Dose.—1 to 3 decigrams (2 to 5 grains).


Cereoli Acidi Tannici et Opii, B.P.C.—TANNIC ACID AND OPIUM BOUGIES.
Each bougie contains tannic acid, 1 grain; opium, 1 grain.
Collodium Stypticum, B.P.C.—STYPTIC COLLODION. Syn.—Styptic Colloid.
Tannic acid, 15; tincture of benzoin, 15; collodion, to 100. Used to arrest bleeding from leech-bites, small wounds, and abrasions.
Collodium Stypticum, U.S.P.—STYPTIC COLLODION, U.S.P.
Tannic acid, 20; alcohol, 5; ether, 25; collodion, to 100.
Gargarisma Acidi Tannici, B.P.C.—TANNIC ACID GARGLE.
Glycerin of tannic acid, 1; distilled water, 9. Used for relaxed and inflamed throats; it diminishes the secretion of mucus.
Glycerinum Acidi Tannici, B.P.—GLYCERIN OF TANNIC ACID.
Tannic acid, 1; glycerin, sufficient to produce 5. Used as a paint in relaxed throat, and as a spray solution (1 part with 6 or 8 parts of water) in stomatitis, ozoena, inflamed tonsils, and pharyngeal irritation.
Glyceritum Acidi Tannici, U.S.P.—GLYCERITE OF TANNIC ACID.
Tannic acid, 1; glycerin, by weight, 4.
Pessus Acidi Tannici, B.P.C.—TANNIC ACID PESSARY.
Each pessary contains tannic acid, 10 grains. Used in vaginal leucorrhoea.
Solutio Acidi Tannici, B.P.—TEST SOLUTION OF TANNIC ACID. 1 in 10.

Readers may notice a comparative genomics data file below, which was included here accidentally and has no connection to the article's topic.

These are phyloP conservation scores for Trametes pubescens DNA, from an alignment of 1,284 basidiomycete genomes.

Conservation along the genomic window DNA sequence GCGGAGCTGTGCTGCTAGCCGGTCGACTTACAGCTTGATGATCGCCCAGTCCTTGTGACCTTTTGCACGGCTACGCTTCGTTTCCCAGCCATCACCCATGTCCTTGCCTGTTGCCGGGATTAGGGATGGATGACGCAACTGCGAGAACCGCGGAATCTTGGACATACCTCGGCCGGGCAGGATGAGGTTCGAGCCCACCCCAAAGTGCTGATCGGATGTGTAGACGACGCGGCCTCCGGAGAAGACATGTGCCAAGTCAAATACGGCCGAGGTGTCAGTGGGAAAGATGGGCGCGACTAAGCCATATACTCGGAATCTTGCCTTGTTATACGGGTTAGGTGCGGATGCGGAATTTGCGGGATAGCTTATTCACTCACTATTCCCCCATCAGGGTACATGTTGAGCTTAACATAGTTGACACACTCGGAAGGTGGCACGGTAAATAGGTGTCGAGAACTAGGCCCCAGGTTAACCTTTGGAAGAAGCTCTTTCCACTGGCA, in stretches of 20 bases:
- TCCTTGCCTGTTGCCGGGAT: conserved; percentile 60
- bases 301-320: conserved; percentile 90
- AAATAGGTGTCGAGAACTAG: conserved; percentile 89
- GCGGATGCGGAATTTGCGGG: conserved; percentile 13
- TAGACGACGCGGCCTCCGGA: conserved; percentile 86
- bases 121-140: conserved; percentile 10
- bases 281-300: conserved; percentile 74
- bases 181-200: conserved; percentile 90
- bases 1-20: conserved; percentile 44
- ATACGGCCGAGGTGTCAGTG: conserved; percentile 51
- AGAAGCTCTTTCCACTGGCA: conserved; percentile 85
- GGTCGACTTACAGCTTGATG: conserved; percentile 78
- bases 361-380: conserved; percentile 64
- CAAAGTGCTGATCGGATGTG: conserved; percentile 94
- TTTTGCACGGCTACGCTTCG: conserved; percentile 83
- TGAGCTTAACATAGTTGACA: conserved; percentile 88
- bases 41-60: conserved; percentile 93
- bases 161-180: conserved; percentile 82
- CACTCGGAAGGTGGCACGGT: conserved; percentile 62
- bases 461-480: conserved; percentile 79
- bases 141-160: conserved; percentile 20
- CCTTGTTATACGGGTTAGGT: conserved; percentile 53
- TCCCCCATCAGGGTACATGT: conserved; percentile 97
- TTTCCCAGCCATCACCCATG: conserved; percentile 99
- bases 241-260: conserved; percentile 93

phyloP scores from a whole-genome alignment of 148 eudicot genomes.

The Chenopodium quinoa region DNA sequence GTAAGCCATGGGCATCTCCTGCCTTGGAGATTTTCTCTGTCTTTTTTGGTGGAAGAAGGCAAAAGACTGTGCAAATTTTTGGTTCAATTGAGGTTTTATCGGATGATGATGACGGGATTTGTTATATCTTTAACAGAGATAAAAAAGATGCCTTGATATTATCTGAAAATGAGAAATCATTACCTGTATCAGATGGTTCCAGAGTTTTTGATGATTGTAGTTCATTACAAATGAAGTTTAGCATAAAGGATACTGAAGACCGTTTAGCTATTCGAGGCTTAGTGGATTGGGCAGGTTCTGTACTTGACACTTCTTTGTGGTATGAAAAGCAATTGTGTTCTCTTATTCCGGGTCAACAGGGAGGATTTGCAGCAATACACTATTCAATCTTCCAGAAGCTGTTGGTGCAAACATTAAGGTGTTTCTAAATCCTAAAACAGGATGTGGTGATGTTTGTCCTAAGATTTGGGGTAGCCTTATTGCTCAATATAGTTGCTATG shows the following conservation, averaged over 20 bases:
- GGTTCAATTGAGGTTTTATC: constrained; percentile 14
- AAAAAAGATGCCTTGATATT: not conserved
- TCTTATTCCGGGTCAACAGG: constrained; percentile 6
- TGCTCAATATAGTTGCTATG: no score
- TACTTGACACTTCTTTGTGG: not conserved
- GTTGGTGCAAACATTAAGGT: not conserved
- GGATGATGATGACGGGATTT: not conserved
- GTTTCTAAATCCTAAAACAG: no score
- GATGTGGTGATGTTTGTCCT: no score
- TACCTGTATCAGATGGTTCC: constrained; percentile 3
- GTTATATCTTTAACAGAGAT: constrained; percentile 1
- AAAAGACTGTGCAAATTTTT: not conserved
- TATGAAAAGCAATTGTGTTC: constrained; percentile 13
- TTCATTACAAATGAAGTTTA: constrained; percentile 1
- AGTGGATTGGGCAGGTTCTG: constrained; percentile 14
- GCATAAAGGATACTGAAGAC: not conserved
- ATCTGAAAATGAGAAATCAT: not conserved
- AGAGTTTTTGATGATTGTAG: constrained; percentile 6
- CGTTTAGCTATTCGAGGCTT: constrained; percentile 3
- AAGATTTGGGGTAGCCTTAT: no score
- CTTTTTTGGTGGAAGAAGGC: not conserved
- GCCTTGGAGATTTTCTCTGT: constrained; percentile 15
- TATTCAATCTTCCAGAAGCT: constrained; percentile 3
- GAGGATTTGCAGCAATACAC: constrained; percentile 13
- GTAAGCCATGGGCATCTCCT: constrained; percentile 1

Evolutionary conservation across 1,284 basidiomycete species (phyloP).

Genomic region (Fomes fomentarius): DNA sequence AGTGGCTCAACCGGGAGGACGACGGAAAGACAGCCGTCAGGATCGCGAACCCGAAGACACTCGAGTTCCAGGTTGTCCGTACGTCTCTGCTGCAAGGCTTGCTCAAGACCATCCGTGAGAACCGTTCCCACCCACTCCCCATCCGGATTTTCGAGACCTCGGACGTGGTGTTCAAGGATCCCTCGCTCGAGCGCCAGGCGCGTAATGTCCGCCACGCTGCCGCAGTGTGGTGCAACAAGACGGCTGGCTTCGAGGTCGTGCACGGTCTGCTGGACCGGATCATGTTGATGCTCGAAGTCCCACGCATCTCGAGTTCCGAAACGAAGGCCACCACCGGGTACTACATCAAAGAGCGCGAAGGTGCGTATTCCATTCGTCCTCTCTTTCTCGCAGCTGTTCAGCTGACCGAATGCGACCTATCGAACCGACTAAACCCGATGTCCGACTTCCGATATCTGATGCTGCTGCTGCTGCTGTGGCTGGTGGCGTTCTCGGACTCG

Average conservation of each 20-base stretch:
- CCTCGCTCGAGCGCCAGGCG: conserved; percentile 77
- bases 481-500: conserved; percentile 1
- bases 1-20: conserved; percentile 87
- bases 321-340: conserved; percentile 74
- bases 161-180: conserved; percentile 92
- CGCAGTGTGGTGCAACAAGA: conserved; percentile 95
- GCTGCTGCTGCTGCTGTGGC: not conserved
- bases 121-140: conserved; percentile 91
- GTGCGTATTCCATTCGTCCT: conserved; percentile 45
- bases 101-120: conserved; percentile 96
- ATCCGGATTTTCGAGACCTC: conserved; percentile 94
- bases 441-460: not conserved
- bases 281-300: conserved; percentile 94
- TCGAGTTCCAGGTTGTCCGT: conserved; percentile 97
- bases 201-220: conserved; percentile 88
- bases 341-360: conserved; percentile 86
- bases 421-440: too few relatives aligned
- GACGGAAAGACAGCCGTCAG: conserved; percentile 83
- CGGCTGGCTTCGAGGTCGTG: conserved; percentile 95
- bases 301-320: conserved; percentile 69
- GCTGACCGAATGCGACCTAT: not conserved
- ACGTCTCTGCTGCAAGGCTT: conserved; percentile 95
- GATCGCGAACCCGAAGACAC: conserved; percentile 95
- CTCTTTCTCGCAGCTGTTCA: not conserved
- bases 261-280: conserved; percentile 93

This solution should be freshly prepared as required.
Suppositoria Acidi Tannici, B.P.—TANNIC ACID SUPPOSITORIES.
Each suppository contains tannic acid, 3 grains. Used as an astringent application in haemorrhoids, extract of belladonna being sometimes added to allay pain.
Trochisci Acidi Tannici, U.S.P.—TROCHES OF TANNIC ACID.
Each lozenge contains nearly 1 grain of tannic acid.
Trochiscus Acidi Tannici, B.P.—TANNIC ACID LOZENGE.
Each lozenge contains tannic acid, ½ grain. Used as an astringent in "sore throat."
Unguentum Acidi Tannici, U.S.P.—OINTMENT OF TANNIC ACID.
Tannic acid, 1 glycerin, by weight, 1; ointment, 3.

The British Pharmaceutical Codex, 1911, was published by direction of the Council of the Pharmaceutical Society of Great Britain.